In my work I don’t say that your partner’s past definitely isn’t a dealbreaker—I don’t know, and in all likelihood neither will you until you overcome retroactive jealousy. As a result, you’ll hopefully avoid a great deal of pain and suffering for you and your partner down the line, whether you decide to stay in the relationship or not.
The plan that I outline in my guidebook, and that I explore in much greater depth in my online course requires a commitment to personal development, and gaining clarity and perspective.
The people who commit to this path often find much greater clarity and peace of mind regarding their partner’s past in a short order of time, whether they realize that their partner’s past is a “dealbreaker” or not.
When this happens they can move forward (or not) in their relationship without the burden and strain of retroactive jealousy, optimizing their potential for future happiness (and minimal relationship regret and/or drama down the line).
Marriage feels like a whole new ball game in which I think risks must be taken more wisely compared to a dating relationship, which comes with less responsibilities…
The truth is marriage is a whole new ball game…
representing new commitments, new responsibilities (both legal and otherwise), new challenges.
I’m not married, but I know a lot of married people, and the consensus seems to be that marriage has the potential to be the most challenging and/or rewarding relationship of your life. Which is to say: this is not a decision to be taken lightly.
If you are struggling with retroactive jealousy and considering marriage or any other major step in your relationship, I think it’s a good idea to put that decision on hold for now.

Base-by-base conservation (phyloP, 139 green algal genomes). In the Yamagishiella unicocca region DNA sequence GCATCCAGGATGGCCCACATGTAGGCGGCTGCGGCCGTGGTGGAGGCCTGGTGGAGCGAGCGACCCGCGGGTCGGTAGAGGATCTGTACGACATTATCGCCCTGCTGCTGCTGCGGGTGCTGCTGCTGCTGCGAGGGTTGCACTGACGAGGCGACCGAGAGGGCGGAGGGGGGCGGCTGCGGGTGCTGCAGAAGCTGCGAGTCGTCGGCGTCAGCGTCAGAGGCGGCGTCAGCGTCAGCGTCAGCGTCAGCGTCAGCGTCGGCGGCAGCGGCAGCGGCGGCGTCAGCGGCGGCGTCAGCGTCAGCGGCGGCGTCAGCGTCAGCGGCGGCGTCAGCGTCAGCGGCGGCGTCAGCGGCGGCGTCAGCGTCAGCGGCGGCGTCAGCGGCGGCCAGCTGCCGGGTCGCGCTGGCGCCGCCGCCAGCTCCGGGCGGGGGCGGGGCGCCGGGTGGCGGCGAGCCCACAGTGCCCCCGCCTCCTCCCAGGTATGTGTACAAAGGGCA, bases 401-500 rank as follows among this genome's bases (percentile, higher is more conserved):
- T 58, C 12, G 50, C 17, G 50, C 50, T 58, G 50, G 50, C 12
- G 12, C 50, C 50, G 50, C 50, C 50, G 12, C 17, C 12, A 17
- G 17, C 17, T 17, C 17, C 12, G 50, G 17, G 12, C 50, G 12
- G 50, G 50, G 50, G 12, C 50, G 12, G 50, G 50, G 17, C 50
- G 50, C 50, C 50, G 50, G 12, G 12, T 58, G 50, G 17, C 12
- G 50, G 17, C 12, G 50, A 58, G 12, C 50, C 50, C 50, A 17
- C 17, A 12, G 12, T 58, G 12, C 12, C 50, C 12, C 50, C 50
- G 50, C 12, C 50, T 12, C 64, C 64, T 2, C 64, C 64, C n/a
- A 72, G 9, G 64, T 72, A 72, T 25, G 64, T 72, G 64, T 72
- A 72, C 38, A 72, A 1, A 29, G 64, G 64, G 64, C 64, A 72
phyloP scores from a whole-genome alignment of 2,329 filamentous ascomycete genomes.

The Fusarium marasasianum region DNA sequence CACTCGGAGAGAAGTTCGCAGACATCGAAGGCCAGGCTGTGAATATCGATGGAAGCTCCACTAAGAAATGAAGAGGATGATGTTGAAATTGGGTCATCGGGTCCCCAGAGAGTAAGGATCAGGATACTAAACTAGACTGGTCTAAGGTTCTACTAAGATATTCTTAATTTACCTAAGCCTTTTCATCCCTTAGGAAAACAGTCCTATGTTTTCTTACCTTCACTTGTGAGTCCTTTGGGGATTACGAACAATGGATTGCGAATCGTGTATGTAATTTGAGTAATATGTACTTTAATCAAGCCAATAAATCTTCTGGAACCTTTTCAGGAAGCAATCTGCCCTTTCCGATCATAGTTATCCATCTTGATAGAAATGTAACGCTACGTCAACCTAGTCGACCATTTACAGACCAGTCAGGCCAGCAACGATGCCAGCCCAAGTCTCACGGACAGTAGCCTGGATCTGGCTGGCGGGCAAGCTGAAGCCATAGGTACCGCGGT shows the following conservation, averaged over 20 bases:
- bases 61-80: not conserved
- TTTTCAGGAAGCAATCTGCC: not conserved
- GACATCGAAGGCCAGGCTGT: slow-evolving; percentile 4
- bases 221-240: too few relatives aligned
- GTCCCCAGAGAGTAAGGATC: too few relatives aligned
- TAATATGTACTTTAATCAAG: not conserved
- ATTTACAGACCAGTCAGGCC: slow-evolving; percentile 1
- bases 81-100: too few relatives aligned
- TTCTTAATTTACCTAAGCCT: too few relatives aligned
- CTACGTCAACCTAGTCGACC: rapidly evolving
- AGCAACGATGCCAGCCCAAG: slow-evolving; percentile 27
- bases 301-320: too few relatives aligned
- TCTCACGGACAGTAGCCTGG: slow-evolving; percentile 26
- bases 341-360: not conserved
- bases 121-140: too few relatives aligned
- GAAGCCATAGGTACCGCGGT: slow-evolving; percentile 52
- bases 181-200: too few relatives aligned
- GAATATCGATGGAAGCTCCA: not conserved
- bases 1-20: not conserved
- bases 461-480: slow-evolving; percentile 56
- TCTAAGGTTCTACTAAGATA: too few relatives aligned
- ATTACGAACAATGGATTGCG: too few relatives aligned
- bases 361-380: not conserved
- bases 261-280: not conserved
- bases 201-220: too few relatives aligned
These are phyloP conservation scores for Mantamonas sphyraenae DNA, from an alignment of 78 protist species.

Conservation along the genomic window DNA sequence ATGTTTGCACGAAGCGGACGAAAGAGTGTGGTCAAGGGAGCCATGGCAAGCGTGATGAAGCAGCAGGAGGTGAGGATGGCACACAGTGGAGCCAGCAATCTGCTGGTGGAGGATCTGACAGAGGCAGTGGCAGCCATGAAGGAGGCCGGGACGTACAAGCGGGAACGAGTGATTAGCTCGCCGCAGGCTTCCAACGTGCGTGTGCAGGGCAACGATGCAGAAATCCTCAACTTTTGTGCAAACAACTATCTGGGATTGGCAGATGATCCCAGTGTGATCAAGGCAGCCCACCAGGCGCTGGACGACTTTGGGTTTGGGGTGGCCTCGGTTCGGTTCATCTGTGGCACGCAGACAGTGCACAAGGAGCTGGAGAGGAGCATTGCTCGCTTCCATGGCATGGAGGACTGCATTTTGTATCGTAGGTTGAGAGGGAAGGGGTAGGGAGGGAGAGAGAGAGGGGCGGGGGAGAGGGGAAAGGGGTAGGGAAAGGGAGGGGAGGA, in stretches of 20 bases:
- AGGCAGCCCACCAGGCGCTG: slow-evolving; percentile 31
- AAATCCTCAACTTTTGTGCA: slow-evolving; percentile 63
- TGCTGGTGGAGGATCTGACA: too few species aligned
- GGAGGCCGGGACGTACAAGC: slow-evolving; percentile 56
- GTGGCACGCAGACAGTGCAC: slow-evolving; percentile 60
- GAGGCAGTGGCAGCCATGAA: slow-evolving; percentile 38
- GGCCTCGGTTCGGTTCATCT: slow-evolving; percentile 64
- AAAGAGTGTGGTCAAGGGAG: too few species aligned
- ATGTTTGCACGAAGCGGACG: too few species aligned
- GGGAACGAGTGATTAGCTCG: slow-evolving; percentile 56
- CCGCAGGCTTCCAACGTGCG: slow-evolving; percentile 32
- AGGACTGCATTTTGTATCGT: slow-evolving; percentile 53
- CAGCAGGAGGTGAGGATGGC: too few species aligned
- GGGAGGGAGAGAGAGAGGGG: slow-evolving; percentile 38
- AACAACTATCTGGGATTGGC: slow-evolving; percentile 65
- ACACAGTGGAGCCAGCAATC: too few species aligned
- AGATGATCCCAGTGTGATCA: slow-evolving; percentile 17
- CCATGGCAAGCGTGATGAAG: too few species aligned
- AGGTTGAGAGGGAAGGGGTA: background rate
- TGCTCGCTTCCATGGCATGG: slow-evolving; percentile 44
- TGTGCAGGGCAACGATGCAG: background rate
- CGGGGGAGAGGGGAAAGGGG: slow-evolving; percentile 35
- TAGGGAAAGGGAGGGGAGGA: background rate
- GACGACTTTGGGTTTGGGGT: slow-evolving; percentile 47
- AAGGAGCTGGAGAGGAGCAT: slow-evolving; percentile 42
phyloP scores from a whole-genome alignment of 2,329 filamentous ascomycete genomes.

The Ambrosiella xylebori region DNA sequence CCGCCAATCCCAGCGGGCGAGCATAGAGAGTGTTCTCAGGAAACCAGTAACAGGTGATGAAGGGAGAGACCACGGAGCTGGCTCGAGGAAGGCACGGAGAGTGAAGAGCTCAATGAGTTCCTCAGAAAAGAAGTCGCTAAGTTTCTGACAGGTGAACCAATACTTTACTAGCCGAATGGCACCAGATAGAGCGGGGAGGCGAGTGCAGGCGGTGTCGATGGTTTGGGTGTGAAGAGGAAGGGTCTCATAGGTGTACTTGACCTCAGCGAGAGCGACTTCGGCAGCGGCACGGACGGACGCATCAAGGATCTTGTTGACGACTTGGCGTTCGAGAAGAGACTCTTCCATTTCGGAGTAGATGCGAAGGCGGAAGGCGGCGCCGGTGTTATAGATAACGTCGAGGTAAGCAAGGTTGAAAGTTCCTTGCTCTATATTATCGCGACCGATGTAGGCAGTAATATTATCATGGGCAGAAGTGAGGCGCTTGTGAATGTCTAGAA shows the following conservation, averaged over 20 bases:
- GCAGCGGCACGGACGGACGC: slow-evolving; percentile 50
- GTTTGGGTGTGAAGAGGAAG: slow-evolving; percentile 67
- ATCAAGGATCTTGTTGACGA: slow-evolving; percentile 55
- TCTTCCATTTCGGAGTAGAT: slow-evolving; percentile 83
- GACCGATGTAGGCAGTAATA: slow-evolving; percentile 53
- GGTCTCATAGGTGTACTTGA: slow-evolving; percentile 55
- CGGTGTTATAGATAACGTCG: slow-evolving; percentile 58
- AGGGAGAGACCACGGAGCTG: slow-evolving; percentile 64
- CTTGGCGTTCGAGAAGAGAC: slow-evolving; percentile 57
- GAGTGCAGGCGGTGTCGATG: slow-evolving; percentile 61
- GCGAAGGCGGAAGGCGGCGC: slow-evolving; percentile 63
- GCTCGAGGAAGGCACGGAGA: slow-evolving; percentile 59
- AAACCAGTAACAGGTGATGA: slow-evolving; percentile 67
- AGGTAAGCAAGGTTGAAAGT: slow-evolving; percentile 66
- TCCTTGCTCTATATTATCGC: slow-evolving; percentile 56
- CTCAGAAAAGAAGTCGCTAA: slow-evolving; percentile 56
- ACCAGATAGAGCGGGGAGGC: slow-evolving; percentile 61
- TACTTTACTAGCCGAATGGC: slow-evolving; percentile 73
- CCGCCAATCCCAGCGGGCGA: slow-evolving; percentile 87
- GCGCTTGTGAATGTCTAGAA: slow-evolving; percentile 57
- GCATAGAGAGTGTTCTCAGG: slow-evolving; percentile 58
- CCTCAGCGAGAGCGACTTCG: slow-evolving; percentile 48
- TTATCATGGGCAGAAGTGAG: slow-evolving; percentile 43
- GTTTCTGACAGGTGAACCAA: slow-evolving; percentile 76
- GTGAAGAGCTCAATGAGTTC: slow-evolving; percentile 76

(And yes—my advice is the same even if it seems like your partner really, really wants you to make a major decision with them.)
You owe it to yourself, and your partner, to make any major relationship decision with the utmost consideration and care, and as you probably know, retroactive jealousy can seriously hinder your ability to make good decisions.
There are precious few “do-overs” in life—and getting engaged for the first time is not one of them. Moreover, it’s extremely difficult—usually impossible—to move “backward” in a relationship. Which is to say, if you get engaged, and later have serious second thoughts (whether it’s a result of RJ or anything else), you’ll likely destroy the relationship as a result.
And what’s more, if you’re only in your 20’s, you have time on your side. The great American philosopher Jay-Z once proclaimed that “30 is the new 20.” He might be right.
Most modern 20-somethings have a great degree of freedom and flexibility to postpone marriage until a little bit later in life, and sometimes this is the right thing to do. And if you’re in your 30’s, 40’s, or beyond, you should still take the time to be really, really sure that getting married is right for you. With the constant advances of modern medicine, many of us have a shot at a very long life, with more than enough time to make such a life-altering commitment.
In summary: start putting in the work to overcome retroactive jealousy so you can make the decision to move forward in your relationship—or not—with a clear mind.
Thanks again, Evan.